Requiem for a digester

Billions of microbes, and a $100 million waste-to-energy project, quietly dying

Bob Yost stands beside windrows of finished compost, one of the by-products of the Heartland anaerobic digester facility. The large domed digestion tanks stand in the background.

Neat rows of tanks, each with a capacity of 1.7 million gallons, tower above the plains. Three lagoons border the site to the west and north. Pipes of various sizes interconnect the tanks, along with the intake facility, unseen underground pipes, a tapered smaller tank, compressors and other mechanisms, creating a single organism. An unassuming rectangular building, small beside the tanks, houses the control room that oversees the entire site. To the far northern end is one last pipe, which connects to an interstate gas pipeline.

We’re in LaSalle, 60 miles northeast of Boulder in Weld County, the heart of the state’s oil and gas production. But this isn’t another oil and gas site: it’s an anaerobic digester. With its six “bioreactor” tanks, the facility is capable of turning vast amounts of agricultural and food waste into biomethane, a win for both waste diversion and renewable energy. It’s the only facility of its kind in Colorado, and the largest in North America.

And for about nine months, billions of microbes churning inside the bioreactors — specifically methanogens, microorganisms that live at high temperatures and produce methane in oxygen-deprived environments — turned nearly 1,000 tons of waste into energy every day. Lots of energy: at full capacity, the facility could produce 4,700 dekatherms of energy daily, roughly the capacity of a 20-megawatt power plant, which could service around 20,000 homes. The methane, injected into a gas pipeline and sold to Sacramento to support its clean energy goals, was the highest-value product of this digestion process. But it wasn’t the only one. The digester also produced a superior-quality, pathogen-free compost as well as a liquid soil amendment (LSA), both certified by the Organic Materials Review Institute (OMRI) and suitable for organic use.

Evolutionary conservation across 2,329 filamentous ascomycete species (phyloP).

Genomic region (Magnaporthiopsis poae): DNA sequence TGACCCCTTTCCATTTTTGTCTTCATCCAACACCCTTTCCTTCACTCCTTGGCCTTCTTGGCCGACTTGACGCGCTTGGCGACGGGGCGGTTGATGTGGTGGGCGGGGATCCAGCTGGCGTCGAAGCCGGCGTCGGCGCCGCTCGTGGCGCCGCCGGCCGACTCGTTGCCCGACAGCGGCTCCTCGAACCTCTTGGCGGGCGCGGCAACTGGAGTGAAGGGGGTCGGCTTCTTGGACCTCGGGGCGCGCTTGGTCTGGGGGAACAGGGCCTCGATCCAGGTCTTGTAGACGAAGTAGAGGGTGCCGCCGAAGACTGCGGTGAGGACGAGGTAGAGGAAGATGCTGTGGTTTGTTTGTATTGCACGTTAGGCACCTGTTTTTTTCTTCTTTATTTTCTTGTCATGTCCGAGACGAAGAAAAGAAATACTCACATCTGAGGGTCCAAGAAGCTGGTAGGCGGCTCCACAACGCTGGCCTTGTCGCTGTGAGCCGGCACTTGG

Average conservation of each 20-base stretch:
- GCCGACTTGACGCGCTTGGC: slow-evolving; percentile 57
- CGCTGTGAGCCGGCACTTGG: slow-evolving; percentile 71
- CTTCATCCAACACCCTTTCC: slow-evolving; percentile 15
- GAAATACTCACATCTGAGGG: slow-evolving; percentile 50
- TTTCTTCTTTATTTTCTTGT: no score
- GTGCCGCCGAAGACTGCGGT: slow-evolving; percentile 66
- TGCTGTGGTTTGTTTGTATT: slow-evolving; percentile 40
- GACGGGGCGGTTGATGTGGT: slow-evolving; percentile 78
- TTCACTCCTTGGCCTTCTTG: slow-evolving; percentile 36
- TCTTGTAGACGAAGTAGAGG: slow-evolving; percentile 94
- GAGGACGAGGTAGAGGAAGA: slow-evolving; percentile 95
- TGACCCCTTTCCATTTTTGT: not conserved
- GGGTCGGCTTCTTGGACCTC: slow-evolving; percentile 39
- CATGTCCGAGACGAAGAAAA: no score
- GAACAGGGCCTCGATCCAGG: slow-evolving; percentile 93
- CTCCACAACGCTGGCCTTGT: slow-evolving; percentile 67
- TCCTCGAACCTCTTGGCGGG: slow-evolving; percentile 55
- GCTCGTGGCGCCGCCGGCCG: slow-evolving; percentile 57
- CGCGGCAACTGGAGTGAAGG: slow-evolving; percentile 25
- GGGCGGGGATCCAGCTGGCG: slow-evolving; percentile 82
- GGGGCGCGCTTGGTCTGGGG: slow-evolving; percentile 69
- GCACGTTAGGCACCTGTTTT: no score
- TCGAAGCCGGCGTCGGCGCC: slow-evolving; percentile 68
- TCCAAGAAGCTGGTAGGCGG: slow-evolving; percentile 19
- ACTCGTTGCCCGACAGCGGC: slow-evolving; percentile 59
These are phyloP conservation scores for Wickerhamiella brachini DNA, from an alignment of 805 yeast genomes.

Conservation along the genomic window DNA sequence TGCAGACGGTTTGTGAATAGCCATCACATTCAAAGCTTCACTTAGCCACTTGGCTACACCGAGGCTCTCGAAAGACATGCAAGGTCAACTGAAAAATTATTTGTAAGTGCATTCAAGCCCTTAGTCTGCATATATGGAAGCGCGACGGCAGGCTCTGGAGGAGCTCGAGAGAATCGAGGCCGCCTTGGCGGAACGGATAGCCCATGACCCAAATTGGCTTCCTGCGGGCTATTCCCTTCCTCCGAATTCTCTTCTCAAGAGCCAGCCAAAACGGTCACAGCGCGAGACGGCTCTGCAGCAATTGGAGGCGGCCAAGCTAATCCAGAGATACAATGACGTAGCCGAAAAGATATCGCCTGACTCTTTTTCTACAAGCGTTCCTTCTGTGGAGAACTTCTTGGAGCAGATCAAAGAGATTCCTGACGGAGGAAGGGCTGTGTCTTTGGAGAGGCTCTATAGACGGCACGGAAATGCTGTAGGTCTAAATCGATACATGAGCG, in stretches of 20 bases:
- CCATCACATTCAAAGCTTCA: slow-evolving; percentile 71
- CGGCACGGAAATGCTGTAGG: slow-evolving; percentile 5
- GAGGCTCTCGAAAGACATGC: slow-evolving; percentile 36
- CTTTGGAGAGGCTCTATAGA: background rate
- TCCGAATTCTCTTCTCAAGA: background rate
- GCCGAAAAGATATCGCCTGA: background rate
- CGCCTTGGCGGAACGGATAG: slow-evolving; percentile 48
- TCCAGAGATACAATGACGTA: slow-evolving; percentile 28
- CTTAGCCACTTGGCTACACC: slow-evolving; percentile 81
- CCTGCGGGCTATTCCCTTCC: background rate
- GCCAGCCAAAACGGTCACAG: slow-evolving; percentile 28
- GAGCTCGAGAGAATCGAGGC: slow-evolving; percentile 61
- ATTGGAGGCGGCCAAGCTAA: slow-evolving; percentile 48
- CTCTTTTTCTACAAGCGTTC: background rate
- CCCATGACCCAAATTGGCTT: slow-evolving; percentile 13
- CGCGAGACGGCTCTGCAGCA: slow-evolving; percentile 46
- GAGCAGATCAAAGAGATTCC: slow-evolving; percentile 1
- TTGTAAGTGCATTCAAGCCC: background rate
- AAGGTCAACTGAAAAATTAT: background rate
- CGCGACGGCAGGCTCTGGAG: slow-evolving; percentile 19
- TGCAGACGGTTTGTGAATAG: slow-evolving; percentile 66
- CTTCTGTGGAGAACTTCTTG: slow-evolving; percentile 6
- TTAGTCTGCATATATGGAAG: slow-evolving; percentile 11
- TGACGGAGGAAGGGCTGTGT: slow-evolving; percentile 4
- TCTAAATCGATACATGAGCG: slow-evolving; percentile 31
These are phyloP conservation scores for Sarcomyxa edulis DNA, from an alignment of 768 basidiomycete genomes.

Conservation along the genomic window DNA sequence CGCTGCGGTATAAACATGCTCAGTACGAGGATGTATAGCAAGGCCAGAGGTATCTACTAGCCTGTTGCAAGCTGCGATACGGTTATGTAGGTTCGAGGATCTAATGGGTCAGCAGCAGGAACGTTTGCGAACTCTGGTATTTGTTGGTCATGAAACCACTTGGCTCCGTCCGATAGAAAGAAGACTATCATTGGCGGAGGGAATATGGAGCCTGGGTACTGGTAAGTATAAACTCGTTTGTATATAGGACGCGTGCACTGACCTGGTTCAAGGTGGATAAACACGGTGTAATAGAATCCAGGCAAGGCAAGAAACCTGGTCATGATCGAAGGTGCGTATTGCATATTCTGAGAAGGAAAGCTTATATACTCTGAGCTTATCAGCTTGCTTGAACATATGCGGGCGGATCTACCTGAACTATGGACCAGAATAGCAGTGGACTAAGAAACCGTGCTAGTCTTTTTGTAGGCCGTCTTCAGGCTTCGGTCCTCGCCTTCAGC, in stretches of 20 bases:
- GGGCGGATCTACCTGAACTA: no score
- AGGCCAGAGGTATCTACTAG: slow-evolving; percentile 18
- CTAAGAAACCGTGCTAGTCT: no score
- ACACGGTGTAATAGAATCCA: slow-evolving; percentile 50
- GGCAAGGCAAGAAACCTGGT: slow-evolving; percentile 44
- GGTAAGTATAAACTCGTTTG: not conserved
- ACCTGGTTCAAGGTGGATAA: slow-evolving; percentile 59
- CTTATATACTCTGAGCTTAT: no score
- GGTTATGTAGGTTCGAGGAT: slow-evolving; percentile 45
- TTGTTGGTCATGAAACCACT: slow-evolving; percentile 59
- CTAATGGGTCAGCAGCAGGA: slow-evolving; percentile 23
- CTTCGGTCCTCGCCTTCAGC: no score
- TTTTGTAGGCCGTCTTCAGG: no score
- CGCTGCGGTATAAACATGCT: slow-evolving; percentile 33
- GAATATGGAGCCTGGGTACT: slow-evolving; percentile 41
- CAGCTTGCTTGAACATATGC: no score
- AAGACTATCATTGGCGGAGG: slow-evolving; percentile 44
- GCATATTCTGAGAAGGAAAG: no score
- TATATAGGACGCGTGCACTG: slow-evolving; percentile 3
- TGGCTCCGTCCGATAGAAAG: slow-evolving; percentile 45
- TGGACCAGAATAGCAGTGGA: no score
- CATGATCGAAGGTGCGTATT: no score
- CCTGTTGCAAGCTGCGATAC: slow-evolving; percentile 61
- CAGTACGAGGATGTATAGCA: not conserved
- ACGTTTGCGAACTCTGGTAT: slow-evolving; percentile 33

Pipes, including a pipe transporting methane away from the biodigester, pass in front of an apparatus that “cleans” the methane and prepares it for injection into the gas pipeline.

In the process, it produced almost no waste. Of the nearly 30,000 tons of material that fed the digester each month, much of which would otherwise go to landfill, it was only trashing about 100 tons — about .003 percent of its intake. Everything else was digested into methane, compost or LSA, or sent to be recycled. The digestion facility also accepted packaged food waste — expired milk, cheese, lettuce or otherwise, still wrapped in plastic, or inside a can or cardboard box, or all of the above. It filtered out the packaging using separator machines called a “Doda” and a “Tiger,” as powerful as their names sound. The digester was eating through the equivalent of 243.1 million pounds of food waste and 546 million pounds of dairy manure annually. 

But all of that ended Jan. 28, when Heartland Biogas, who owns the facility, stopped feeding its anaerobic digester. The billions of microorganisms have died. Rows upon rows of finished compost are still curing in the sun. The lagoons are filled to capacity with LSA with no destination. Sacramento has to source its clean energy elsewhere.

Bob Yost, owner of A1 Organics, which operates the intake portion of the Heartland facility, grows animated as he explains this history.